Fear of Music
First Appeared in The Music Box, March 2006, Volume 13, #3
Written by John Metzger
In hindsight, the Talking Headsí Fear of Music can be viewed as a transitional affair that bridged the gap dividing the distinctive, new wave-meets-R&B jitters of Talking Heads: 77 and More Songs about Buildings and Food from the funk-laced fury of Remain in Light and Speaking in Tongues. It also happens to be the bandís most daunting and difficult album to embrace. The effort began invitingly with I Zimbra, the ensembleís early foray into Afro-Cuban polyrhythmic textures, though it quickly turned foreboding as an ominous chant infiltrated the fray. Scattered elsewhere were a few other highly accessible moments, such as the surreal serenity of Heaven or the strikingly conventional, punk-funk structure of Life During Wartime. The bulk of the collection, however, was fueled by the uncomfortable, quivering tension between its repetitive dance beats and David Byrneís overly anxious vocals.
From its paranoia-filled lyrics to its tightly-wound arrangements, the aptly titled Fear of Music perfectly captured the sound of a complete psychological breakdown. The songs themselves were given innocuously simplistic titles befitting an inmate at a psychiatric ward. In fact, seven of the 11 tracks were graced with only a single-word moniker ó Mind, Paper, and Drugs, among them. At first, the effect masked, and then it enhanced, the terrifying substance of Byrneís apprehensive ruminations, which expressed his beliefs that animals were laughing at him, his electric guitar wasnít to be trusted, and the air itself was causing him harm.
In illustrating Byrneís twitchy psychoses, the Talking Heads rekindled its relationship with producer Brian Eno, and unlike More Songs about Buildings and Food, this time, the partnership was more even-handed. In particular, Enoís eerily ambient influence is felt deeply on the nervous dissonance of Memories Canít Wait as well as on the unsettling distortion of Drugs, though nearly everything ó from the mechanical beat of Mind to the manic urgency of Life During Wartime to the harried Cities ó bore his mark. Still, it was the Talking Headsí frenetic energy that kept the material aloft.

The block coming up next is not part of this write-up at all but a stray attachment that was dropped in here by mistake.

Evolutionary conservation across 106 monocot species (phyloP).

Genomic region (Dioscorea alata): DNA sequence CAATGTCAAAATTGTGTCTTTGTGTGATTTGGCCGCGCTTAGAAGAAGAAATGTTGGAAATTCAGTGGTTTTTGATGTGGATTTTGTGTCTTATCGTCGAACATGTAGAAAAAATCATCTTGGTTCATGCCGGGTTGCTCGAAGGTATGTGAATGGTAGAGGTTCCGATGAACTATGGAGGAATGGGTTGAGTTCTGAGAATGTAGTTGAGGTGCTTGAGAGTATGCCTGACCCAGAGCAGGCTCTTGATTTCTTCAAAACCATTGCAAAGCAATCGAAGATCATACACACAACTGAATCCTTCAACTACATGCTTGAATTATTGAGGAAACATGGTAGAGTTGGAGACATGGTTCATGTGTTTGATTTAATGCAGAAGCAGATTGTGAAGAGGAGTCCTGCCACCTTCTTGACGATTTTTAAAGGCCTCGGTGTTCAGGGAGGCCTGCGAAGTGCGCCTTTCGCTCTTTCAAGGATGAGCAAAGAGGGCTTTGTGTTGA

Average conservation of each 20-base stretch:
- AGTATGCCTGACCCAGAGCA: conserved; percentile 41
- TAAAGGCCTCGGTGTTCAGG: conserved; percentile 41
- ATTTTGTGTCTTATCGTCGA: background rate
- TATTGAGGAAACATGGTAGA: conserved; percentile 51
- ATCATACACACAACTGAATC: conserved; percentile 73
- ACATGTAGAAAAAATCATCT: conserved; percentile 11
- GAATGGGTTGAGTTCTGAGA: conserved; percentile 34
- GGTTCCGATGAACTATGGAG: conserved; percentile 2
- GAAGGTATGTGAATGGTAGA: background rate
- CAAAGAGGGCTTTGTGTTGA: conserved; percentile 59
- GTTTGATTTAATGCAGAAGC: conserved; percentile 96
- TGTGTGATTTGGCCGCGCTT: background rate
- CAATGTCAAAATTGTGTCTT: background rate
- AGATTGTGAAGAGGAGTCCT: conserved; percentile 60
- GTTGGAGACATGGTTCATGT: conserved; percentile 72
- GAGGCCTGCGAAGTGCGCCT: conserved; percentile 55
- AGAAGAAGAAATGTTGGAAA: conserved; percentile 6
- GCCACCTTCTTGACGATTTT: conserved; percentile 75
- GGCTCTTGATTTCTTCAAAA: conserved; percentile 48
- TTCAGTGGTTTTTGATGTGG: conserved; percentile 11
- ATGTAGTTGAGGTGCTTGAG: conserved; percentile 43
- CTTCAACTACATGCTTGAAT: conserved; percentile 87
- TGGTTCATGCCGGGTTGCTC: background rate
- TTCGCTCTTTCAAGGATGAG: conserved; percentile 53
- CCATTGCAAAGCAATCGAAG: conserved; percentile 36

Despite the array of aural effects that filtered through Fear of Music, however, its incarnation as a 5.1 surround sound DUALDISC isnít nearly as enveloping of the listener as one might expect it to be. Part of the problem is that remixing the effort proved to be fraught with difficulties because it originally was recorded with a remote truck at the loft in which Chris Frantz and Tina Weymouth resided. The bandís lo-fi approach meant that the new version of the outing was destined to contain less dimensionality and depth than it otherwise might have, but the end result is that its subdued, but no less stellar, sonic spectrum augments the sensation of constrained claustrophobia that pervades endeavor. The CD side also contains alternate versions of Mind, Cities, and Life During Wartime as well as an unfinished, David Bowie-esque outtake titled Dancing for Money, while the DVD side features performances of Cities and I Zimbra that were taken from a 1980 installment of the German television show Rockpop. Undoubtedly, all of the extras, while enlightening, are geared towards avid collectors rather than casual fans, but this is wholly appropriate for an album that is as intensely challenging as Fear of Music.
Of Further Interest...
Fear of Music [DUALDISC] is available from Barnes & Noble.
To order, Click Here!
Brick [Box Set] is available from Barnes & Noble.
To order, Click Here!
1 Star: Pitiful
2 Stars: Listenable
3 Stars: Respectable
4 Stars: Excellent
5 Stars: Can't Live Without It!!
Copyright © 2006 The Music Box